In a new study by Canadian researchers, it was revealed that sugar free, energy drink shots can lead to a spike in glucose and insulin levels amongst teens. Consumption of these drinks raised concerns about insulin resistance dangers and type 2 diabetes risks.

Twenty teens, 10 females and 10 males, participated in this study led by Heidi Virtanen, MD candidate at the University of Calgary. The study findings were presented at the World Diabetes Congress in Vancouver earlier this month.

Energy Drink Study Findings

The teenagers, ages 13-19, were given either regular 5-Hour Energy or 5-Hour Energy Decaf. Forty minutes later, they took an oral glucose tolerance test. This glucose test measures how sugar is processed by the body.

The teens who consumed caffeinated 5-Hour energy had a 24.6 spike in blood glucose levels and a 26.4 rise in insulin compared with the decaf version. Both drinks were sugar free so the findings were not caused from drinking large amounts of sugar. Both drinks contain a blend of malic acid and amino acids. Caffeinated 5-Hour Energy has as much caffeine in 12 ounces of coffee.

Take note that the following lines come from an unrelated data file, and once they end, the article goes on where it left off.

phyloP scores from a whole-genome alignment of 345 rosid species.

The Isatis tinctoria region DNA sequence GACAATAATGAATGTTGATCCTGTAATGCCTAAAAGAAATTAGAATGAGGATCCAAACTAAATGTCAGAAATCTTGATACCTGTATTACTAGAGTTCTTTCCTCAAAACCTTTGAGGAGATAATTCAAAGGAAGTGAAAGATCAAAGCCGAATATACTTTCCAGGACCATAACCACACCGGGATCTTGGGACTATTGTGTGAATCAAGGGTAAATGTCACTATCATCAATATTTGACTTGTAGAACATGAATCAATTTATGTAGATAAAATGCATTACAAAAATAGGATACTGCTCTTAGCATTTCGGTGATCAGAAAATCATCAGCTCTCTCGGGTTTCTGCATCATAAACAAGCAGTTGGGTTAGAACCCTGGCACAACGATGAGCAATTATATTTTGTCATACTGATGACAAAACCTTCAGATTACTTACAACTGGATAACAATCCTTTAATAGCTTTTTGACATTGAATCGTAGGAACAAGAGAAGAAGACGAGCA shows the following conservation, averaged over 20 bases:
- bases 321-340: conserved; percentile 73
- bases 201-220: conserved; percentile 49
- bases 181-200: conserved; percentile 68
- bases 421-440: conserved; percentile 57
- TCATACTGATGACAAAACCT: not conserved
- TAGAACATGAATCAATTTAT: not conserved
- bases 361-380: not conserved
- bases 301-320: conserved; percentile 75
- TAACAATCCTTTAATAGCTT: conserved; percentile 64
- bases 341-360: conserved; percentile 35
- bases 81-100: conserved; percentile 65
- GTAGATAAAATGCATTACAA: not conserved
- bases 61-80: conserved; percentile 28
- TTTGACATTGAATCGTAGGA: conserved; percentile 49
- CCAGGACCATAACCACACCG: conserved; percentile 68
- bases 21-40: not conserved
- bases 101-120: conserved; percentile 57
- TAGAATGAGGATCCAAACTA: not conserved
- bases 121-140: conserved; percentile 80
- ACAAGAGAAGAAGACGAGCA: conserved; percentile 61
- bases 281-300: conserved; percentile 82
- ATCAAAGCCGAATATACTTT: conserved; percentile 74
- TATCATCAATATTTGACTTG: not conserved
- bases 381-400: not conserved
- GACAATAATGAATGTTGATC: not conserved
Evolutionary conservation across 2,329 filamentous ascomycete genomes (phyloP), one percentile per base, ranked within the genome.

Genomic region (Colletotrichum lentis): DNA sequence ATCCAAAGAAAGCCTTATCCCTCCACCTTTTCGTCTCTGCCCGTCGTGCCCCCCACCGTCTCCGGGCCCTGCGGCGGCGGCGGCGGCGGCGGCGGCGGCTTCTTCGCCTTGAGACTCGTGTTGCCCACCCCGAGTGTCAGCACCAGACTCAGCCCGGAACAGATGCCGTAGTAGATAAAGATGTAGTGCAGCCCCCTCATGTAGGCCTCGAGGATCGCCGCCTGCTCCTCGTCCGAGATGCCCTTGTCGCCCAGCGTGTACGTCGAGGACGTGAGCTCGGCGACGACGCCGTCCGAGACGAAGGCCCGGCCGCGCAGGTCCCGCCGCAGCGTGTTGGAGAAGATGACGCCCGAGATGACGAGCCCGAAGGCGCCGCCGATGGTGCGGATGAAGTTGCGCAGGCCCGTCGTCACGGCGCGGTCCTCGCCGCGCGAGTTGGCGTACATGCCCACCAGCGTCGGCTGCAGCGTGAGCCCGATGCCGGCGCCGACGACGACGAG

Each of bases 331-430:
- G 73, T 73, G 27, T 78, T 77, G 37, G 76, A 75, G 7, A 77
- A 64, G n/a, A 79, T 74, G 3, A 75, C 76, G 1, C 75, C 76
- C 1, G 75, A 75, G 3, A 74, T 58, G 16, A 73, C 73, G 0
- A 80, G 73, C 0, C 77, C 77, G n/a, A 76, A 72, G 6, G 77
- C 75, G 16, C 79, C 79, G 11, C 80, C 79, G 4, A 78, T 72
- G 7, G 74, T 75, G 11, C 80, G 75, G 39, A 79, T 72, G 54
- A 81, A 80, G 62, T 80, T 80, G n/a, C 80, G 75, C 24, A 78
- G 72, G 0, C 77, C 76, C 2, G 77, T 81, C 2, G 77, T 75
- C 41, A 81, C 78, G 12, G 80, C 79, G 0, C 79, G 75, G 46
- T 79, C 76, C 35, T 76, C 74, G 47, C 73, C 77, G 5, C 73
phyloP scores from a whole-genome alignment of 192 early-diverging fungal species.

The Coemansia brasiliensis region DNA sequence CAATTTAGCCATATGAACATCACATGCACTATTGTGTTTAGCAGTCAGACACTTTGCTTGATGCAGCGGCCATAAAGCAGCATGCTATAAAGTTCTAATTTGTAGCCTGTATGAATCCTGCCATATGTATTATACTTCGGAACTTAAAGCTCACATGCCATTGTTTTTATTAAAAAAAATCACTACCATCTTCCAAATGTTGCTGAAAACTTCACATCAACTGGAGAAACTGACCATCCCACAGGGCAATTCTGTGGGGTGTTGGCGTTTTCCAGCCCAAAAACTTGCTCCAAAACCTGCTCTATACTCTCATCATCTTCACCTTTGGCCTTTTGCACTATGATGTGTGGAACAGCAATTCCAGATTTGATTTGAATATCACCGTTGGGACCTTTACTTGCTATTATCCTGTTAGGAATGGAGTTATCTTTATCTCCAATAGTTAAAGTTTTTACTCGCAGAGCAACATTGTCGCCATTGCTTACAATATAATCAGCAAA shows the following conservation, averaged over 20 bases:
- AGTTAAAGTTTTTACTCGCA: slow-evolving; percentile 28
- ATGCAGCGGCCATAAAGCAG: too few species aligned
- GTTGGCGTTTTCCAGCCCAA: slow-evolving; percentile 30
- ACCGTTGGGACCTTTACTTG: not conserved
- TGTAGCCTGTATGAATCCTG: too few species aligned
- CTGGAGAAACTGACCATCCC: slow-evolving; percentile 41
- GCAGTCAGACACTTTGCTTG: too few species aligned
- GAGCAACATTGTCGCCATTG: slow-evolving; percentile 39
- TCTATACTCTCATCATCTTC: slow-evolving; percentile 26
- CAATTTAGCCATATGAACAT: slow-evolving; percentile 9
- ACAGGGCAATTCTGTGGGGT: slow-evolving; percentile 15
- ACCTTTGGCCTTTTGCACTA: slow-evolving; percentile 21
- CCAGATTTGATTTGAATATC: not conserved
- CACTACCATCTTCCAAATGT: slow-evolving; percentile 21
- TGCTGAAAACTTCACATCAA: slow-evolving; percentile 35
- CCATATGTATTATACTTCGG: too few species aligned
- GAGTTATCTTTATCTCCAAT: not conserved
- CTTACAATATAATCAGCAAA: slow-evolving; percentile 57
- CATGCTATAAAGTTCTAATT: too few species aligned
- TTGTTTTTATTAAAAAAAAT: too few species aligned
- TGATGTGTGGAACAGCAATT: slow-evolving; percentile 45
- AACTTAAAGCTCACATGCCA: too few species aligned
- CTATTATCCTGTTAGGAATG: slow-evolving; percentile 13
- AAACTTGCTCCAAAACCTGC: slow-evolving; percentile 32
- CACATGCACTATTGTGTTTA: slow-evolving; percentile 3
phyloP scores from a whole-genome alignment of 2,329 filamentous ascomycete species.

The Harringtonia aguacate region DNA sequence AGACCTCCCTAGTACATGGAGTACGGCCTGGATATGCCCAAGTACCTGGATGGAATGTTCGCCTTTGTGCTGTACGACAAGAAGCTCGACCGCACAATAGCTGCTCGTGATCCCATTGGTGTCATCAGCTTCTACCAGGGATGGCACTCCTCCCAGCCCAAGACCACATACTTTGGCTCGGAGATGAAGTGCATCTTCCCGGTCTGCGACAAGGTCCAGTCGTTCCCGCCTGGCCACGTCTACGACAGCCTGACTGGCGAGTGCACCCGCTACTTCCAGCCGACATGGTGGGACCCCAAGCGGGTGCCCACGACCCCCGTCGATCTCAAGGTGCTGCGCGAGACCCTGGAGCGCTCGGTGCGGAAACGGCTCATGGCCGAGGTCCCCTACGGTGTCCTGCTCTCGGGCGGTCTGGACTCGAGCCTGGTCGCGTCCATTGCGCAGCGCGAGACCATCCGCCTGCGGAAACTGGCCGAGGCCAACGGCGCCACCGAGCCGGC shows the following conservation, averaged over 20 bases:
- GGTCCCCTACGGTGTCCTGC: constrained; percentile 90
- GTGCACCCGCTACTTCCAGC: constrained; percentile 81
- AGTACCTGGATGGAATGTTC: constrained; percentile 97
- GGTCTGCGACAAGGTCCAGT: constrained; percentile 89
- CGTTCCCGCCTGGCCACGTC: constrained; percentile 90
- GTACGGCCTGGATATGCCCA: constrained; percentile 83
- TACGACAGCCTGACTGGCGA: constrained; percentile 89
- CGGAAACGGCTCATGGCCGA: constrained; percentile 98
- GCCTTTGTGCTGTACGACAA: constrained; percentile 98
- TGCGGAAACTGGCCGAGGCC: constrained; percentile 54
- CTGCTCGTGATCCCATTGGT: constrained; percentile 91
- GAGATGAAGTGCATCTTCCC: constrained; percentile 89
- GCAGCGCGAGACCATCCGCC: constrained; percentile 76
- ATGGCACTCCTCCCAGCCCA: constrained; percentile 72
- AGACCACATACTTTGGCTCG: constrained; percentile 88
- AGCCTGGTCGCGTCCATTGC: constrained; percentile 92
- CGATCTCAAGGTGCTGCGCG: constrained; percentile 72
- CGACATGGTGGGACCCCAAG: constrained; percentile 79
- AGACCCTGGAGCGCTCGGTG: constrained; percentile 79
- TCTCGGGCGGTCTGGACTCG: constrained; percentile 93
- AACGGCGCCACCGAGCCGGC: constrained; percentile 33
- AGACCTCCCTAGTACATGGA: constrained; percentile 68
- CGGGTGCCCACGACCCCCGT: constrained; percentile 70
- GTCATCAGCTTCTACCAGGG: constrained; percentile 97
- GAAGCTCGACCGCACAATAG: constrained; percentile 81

This study is the first to look at caffeine’s impact on glucose levels in energy shots and raises concerns about how these energy drinks may impact the risk of diabetes among young adults. Teens are the main consumers of energy drink shots, so this study could prove helpful in assessing health risks.

Insulin resistance is the precursor of type 2 diabetes and no one knows why caffeine impacts how the body metabolizes sugar. It is thought that caffeine may directly interfere with how insulin manages sugar levels or indirectly, such as tampering with the release of hormones like adrenaline that counter insulin.

If you have been injured by a dangerous energy drink, contact the law offices of Goldberg Finnegan today. Our firm is well-versed in energy drink litigation and firmly believe energy drink manufacturers need to be held accountable for producing this dangerous product.